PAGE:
WRA 12/1/09: Are you doing it wrong?

I recently spoke with a lawyer who had tried a variety of business development activities, all to no avail.  She’d written articles, she’d taught seminars, she’d advertised, she’d attended some networking events, she’d posted her profile on various social networking sites, and so on.  But after all of that, she didn’t have any results to report at all, and she was about to conclude that she just wasn’t meant to be a rainmaker.

That reaction is so common.  It’s so discouraging to work at something — especially something as important as business development — and to see no results.  But three mistakes often come clear when I talk with someone who has worked hard at rainmaking without meaningful results.

  1. The lawyer is measuring the wrong thing.  Sure, new business is the clearest measurement of rainmaking success, but that’s like starting a diet and measuring success only by reaching goal weight.  There are all sorts of midpoints that indicate success: making new contacts, developing relationships, building a strong reputation in your field, and so on.  These “interim successes” indicate forward movement — assuming, of course, they’re measured as progress toward the ultimate goal of bringing in new business and not as an end in themselves.
  2. The lawyer hasn’t brought in new business. . . Yet.  “Patience & perseverance have a magical effect before which difficulties disappear and obstacles vanish,” John Quincy Adams observed.  In other words, don’t give up before an activity has had time to produce results.  Networking is a key place where lawyers fall short here.  A single conversation is incredibly unlikely to generate new business.  Mere membership in a group, or attending a meeting once or twice, is equally unlikely to be successful in any measure.  Hopping from one activity to another generates a lot of motion but very little forward movement.  Choosing one or two marketing tactics is almost certain to bring better results — unless. . .
  3. The lawyer is doing the wrong things, or doing them in the wrong way.  No matter how persistently the task is undertaken, if it’s fundamentally flawed, it won’t work.  Let’s take networking again.  If your idea of networking is attending meetings, talking incessantly about yourself, your skills, your qualifications, and your experience, plus pressing your business card on anyone who happens within an arms’ length, you are destined to fail.  That’s networking at its worst and it’s unattractive to just about everyone.  In the example that opened today’s post, the lawyer was doing a lot of good activities, but none of them involved actually talking with potential clients and referral sources.  Good activity done wrong does’t work.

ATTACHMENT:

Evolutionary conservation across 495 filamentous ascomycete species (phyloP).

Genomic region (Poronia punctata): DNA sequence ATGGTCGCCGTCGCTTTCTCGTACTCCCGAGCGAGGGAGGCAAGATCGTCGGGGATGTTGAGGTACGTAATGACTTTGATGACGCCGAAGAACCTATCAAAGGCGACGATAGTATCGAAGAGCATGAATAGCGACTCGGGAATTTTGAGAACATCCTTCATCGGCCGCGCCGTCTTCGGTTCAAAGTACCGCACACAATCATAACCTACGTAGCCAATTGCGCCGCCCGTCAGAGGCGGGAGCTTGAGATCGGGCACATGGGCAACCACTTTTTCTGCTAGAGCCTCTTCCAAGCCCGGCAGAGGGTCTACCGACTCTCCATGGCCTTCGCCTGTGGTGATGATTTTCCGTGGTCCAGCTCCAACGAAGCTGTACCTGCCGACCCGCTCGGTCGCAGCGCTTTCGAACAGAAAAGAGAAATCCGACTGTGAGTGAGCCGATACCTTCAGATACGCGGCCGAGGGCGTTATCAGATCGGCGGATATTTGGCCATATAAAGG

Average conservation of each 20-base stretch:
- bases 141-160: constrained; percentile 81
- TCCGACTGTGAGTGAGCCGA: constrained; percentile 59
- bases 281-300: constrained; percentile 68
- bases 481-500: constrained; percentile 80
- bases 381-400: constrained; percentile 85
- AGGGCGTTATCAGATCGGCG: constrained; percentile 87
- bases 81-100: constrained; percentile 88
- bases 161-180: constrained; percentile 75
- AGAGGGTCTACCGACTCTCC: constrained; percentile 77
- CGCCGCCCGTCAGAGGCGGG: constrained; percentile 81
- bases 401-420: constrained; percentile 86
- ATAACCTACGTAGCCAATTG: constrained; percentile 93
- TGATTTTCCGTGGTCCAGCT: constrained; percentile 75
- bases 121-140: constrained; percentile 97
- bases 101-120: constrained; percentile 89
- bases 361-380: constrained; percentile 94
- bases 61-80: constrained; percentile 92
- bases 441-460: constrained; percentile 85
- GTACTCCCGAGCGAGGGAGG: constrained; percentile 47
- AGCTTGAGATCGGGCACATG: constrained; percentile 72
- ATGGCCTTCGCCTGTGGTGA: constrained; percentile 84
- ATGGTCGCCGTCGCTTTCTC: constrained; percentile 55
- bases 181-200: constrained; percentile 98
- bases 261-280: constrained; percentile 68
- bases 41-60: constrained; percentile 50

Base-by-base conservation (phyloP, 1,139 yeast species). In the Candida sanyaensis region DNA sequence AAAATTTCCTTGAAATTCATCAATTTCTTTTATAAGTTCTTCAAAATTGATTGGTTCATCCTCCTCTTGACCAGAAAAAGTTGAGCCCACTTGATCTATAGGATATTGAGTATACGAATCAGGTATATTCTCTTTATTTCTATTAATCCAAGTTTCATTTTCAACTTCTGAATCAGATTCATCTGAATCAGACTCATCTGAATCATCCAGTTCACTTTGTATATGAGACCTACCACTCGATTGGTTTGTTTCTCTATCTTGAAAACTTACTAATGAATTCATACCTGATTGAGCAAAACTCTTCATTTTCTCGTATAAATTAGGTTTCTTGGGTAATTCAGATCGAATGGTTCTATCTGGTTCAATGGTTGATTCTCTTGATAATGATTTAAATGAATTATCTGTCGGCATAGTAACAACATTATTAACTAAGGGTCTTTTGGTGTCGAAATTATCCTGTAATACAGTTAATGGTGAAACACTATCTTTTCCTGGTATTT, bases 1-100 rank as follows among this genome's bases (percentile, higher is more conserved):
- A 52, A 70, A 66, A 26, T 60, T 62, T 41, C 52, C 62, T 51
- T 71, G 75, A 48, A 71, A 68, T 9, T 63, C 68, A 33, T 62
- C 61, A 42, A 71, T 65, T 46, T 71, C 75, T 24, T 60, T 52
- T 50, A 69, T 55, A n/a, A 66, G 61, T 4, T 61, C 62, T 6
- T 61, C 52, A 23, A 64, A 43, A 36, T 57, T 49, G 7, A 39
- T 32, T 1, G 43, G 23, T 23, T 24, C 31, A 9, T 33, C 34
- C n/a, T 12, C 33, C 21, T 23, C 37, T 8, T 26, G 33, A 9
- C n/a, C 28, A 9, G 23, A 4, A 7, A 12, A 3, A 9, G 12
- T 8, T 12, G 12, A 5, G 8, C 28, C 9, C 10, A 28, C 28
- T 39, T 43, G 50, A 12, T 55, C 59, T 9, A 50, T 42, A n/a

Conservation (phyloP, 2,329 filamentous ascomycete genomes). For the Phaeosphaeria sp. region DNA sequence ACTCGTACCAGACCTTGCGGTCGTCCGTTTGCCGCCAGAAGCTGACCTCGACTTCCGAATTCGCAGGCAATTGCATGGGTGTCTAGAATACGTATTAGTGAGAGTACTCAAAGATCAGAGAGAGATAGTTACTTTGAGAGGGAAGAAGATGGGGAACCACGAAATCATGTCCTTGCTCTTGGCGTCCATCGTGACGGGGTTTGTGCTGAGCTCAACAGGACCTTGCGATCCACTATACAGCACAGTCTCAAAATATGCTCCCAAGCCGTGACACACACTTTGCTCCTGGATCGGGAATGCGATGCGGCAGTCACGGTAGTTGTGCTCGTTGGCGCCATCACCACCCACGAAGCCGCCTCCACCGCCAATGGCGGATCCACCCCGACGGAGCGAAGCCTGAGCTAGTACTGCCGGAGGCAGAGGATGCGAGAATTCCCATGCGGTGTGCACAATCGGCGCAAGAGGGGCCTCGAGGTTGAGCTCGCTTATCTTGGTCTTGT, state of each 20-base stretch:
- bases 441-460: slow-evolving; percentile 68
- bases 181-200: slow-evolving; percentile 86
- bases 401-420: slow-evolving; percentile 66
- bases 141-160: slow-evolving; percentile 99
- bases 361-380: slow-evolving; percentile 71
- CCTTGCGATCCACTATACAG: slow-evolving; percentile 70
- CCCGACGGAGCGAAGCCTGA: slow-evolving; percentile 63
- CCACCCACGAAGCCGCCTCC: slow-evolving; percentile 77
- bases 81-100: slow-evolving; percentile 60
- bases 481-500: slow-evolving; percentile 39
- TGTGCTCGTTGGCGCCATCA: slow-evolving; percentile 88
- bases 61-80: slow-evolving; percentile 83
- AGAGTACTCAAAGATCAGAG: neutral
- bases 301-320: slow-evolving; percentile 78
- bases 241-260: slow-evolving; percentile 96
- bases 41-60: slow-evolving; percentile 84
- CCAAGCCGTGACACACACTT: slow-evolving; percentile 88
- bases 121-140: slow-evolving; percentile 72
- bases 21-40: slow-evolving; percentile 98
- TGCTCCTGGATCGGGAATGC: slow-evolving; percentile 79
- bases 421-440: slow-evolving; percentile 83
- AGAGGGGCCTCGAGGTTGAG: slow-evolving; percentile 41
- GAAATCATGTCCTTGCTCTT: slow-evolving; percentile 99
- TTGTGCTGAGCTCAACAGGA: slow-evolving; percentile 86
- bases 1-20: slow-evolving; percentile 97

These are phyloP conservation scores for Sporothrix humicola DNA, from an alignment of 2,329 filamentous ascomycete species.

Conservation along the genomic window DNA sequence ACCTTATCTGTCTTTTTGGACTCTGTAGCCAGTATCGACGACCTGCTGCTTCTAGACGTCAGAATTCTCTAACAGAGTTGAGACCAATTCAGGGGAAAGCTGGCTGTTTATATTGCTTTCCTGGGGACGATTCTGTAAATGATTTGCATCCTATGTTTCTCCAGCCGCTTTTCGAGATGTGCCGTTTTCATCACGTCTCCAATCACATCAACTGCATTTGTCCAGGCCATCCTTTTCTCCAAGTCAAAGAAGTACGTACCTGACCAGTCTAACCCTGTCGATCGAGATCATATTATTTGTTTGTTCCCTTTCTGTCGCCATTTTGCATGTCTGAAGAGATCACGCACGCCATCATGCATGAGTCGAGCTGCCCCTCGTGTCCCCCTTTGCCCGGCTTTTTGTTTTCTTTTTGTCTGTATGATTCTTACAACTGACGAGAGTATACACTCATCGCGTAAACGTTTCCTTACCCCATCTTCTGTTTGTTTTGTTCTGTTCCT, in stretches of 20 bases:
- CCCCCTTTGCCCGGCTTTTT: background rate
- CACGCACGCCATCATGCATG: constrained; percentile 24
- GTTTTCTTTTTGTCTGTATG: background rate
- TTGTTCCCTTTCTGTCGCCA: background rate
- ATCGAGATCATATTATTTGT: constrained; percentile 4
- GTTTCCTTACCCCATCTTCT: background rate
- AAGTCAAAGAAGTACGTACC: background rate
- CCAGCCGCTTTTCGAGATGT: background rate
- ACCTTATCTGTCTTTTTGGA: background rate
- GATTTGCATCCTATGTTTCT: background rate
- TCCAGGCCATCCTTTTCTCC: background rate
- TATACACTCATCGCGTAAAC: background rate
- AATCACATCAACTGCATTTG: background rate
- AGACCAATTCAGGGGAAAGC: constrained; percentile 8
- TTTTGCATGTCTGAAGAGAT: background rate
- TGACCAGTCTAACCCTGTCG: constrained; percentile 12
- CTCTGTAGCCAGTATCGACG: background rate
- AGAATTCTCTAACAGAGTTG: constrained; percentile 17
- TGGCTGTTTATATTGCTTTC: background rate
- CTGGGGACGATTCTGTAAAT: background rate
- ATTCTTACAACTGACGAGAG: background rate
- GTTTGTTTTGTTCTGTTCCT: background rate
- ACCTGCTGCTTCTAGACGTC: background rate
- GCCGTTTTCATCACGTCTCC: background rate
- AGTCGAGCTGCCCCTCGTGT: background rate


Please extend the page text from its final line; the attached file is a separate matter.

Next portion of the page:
Your task this week: are you making any of these mistakes?  Check to see how you’re measuring your success especially.  Because lawyers are trained to focus on the end game (here, landing the new business), this is one of the key mistakes that I often see among new clients.


Discovering my inner “hot worm”.. And changes for 2008

Perhaps you’ve heard this: “Do what you love, and you’ll never work a day in your life!”  I’ve seen that quote, or similar ones, attributed to everyone from Confucius to Harvay MacKay.  Now, here’s my corollary:  even so, you will nevertheless sometimes need to adjust priorities, to take time off, and to shift what you do.

On occasion I’ll read something that will really stick with me and change the way I think about things.  Stephanie West Allen’s December 2006 “hot worms” blog post is one of those.  In that post and other related posts, she discusses the danger in prescribing a “one size fits all” work/life balance, especially for those “hot worms” who love what they do and choose to work more hours than “experts” consider advisable.  As I’ve written over and over, I’m uncomfortable with the idea of “work/life balance” because it implies that there is a single balance that everyone should attain, and that’s clearly wrong to me.  So, I took Stephanie’s post as more evidence that each person must find his or her own balance or, to use Cali Yost’s term, work+life fit.